v nailers and frame joiners

New Albany Framer

CGF, Certified Grumble Framer
Feb 15, 2006
New Albany Indiana
I am a framing hobbyist. I recently purchased a Logan Pro Joiner, and I have been unable to get it to work properly. All of the frames have gaps in them, and some of the v nails do not go in all of the way. In addition, although the v nailer is supposed to be able to join two v nails at one time, it only joins one at a time. Is there anyone out there that has had experience with this v nailer. I am toying with the idea of getting a Cassese entry level foot powered mechanical v nailer or a inmes foot operated v nailer. I am also considering the possibility of purchasing one of the entry level pneumatic v nailers. Does anyone have a suggestion as to the best route to take?
Sorry you are having problems with it. Granted it is not the best equipment, but it should do as advertised. Try to call Logan.

An entry level pneumatic would be best for you. Look into used ones!
These things are built like tanks.
Hi Mark,
Have you checked out my reply to your post on the PFM forum.

Sell the Logan on ebay as fast as you can, they are fine for 8 x 10's, you can glue corners and place in a vise for 15 to 30 mins and then put the vnails in to prevent gaps, but be careful because if corners not held firm the nailer might break them apart, Have seen and setup an older Pistorius foot operated vnail machine for a shop, its nice, just takes a little time to add the nails. Yes it does have enough power to drive the nails in by foot. I have a Cassese 89, and its been great, now from time to time I still have to glue and vise some corners on large frames, and some small frames just depends if it don’t look good in the machine before I nail. Have not seen the INMES up close, but the price is not bad, but I purchase a used Cassese 89 for about the same price as the Inmes IM-3p, the Cassese has an adjustable fence. But either way, will need a table to put your frame sides on while nailing, trying to balance the sides and nail is not fun, build a table, or adapt the nailer to a table.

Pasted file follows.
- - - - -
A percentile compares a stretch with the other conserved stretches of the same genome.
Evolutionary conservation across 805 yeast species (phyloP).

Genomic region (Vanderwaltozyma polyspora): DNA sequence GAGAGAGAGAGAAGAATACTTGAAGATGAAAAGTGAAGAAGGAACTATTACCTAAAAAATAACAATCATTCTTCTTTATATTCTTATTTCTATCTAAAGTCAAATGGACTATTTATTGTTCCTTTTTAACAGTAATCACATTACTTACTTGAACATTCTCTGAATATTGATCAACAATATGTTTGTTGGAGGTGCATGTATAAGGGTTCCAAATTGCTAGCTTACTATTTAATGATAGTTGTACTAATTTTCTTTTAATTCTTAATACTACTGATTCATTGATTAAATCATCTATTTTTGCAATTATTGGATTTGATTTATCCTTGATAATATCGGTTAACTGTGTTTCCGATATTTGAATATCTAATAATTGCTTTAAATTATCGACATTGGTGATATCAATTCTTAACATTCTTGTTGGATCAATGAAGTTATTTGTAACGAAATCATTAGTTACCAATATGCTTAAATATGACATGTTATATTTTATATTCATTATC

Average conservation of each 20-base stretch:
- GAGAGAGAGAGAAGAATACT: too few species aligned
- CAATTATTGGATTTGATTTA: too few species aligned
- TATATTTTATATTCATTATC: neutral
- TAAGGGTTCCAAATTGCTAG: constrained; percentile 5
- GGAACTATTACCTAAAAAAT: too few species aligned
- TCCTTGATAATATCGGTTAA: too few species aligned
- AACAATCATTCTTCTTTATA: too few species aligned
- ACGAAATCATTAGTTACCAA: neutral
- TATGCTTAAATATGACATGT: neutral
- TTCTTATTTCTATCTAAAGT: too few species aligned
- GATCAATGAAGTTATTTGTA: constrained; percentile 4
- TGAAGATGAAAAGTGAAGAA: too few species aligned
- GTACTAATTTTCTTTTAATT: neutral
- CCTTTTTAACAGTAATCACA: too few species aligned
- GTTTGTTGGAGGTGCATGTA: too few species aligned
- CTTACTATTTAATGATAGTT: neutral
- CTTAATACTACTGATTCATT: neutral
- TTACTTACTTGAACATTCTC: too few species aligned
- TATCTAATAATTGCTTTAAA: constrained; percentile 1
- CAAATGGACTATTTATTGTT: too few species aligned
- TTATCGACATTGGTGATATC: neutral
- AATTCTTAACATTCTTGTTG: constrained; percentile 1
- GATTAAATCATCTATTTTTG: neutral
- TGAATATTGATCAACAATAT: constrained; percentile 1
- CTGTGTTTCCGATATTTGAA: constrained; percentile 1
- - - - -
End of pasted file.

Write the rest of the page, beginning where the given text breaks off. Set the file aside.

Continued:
Call me old fashioned, maybe even reactionary, but I think all framers, and certainly all hobbyists, should have a traditional caste-iron vise like the Stanley.

Sure, you'll be filling nail holes, just like framers did a very long time before underpinners, but you will get reliable corners (as long as they are cut well) on virtually any profile you'll encounter.

(For the record, I have a Cassesse underpinner and at least five vises. Also, several vices.)
Originally posted by Ron Eggers:
Call me old fashioned, maybe even reactionary, but I think all framers, and certainly all hobbyists, should have a traditional caste-iron vice like the Stanley.

I couldn't agree more, Ron!

This is how we joined that 108 x 58 frame for the huge flag I mentioned in another thread.

No underpinner would have handled this kind of behemoth of a frame!
I also have a v-nailer, but I still use the vises first to glue, and some mouldings don't use the v-nailer at all...unless the V-Nail stands for Valorie Nailing.(yep,Ron, I'm old-fashined too, and glad to be - it works!!) That's how I did it for many years, the v-nailer is new to me this time around, it came with the shop.I'm glad to have it, but still need the vises.(still working on the vices!) Guess what I got for Valentines day? 2 new vises!(They don't meke 'em like they used to!) I have 6 now. Can have 3 frames at a time setting up and waiting to be v-nailed. Wouldn't be without them.